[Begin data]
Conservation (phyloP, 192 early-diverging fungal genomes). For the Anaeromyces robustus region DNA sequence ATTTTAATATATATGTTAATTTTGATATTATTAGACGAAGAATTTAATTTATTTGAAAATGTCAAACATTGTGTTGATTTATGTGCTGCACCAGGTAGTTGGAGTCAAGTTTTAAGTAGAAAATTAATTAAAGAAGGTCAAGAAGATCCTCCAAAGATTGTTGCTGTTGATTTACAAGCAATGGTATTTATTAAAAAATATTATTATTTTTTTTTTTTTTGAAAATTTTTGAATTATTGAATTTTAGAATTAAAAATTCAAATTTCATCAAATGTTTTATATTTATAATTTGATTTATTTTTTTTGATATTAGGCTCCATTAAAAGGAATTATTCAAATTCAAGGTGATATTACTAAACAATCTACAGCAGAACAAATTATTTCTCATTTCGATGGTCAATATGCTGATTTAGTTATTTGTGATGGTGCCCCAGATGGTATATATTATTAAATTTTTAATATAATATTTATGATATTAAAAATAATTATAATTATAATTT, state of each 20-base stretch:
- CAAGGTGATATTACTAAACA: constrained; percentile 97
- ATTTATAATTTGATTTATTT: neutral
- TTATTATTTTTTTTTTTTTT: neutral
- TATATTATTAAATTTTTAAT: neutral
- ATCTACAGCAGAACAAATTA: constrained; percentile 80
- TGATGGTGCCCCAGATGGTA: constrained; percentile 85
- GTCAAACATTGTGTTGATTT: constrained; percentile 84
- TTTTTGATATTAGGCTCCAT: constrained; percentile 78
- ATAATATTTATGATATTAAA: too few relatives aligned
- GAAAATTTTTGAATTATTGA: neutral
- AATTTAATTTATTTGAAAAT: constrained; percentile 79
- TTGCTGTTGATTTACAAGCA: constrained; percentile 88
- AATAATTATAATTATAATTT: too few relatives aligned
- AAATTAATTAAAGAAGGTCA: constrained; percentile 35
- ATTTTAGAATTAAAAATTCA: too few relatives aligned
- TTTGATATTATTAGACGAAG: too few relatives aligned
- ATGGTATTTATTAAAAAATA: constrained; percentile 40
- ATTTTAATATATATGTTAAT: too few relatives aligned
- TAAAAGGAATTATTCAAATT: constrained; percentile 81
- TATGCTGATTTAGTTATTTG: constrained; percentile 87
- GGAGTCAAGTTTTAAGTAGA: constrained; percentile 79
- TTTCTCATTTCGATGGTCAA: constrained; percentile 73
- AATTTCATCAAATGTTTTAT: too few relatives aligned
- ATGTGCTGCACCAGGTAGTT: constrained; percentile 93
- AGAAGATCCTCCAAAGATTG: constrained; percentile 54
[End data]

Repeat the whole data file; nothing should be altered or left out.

Conservation (phyloP, 192 early-diverging fungal genomes). For the Anaeromyces robustus region DNA sequence ATTTTAATATATATGTTAATTTTGATATTATTAGACGAAGAATTTAATTTATTTGAAAATGTCAAACATTGTGTTGATTTATGTGCTGCACCAGGTAGTTGGAGTCAAGTTTTAAGTAGAAAATTAATTAAAGAAGGTCAAGAAGATCCTCCAAAGATTGTTGCTGTTGATTTACAAGCAATGGTATTTATTAAAAAATATTATTATTTTTTTTTTTTTTGAAAATTTTTGAATTATTGAATTTTAGAATTAAAAATTCAAATTTCATCAAATGTTTTATATTTATAATTTGATTTATTTTTTTTGATATTAGGCTCCATTAAAAGGAATTATTCAAATTCAAGGTGATATTACTAAACAATCTACAGCAGAACAAATTATTTCTCATTTCGATGGTCAATATGCTGATTTAGTTATTTGTGATGGTGCCCCAGATGGTATATATTATTAAATTTTTAATATAATATTTATGATATTAAAAATAATTATAATTATAATTT, state of each 20-base stretch:
- CAAGGTGATATTACTAAACA: constrained; percentile 97
- ATTTATAATTTGATTTATTT: neutral
- TTATTATTTTTTTTTTTTTT: neutral
- TATATTATTAAATTTTTAAT: neutral
- ATCTACAGCAGAACAAATTA: constrained; percentile 80
- TGATGGTGCCCCAGATGGTA: constrained; percentile 85
- GTCAAACATTGTGTTGATTT: constrained; percentile 84
- TTTTTGATATTAGGCTCCAT: constrained; percentile 78
- ATAATATTTATGATATTAAA: too few relatives aligned
- GAAAATTTTTGAATTATTGA: neutral
- AATTTAATTTATTTGAAAAT: constrained; percentile 79
- TTGCTGTTGATTTACAAGCA: constrained; percentile 88
- AATAATTATAATTATAATTT: too few relatives aligned
- AAATTAATTAAAGAAGGTCA: constrained; percentile 35
- ATTTTAGAATTAAAAATTCA: too few relatives aligned
- TTTGATATTATTAGACGAAG: too few relatives aligned
- ATGGTATTTATTAAAAAATA: constrained; percentile 40
- ATTTTAATATATATGTTAAT: too few relatives aligned
- TAAAAGGAATTATTCAAATT: constrained; percentile 81
- TATGCTGATTTAGTTATTTG: constrained; percentile 87
- GGAGTCAAGTTTTAAGTAGA: constrained; percentile 79
- TTTCTCATTTCGATGGTCAA: constrained; percentile 73
- AATTTCATCAAATGTTTTAT: too few relatives aligned
- ATGTGCTGCACCAGGTAGTT: constrained; percentile 93
- AGAAGATCCTCCAAAGATTG: constrained; percentile 54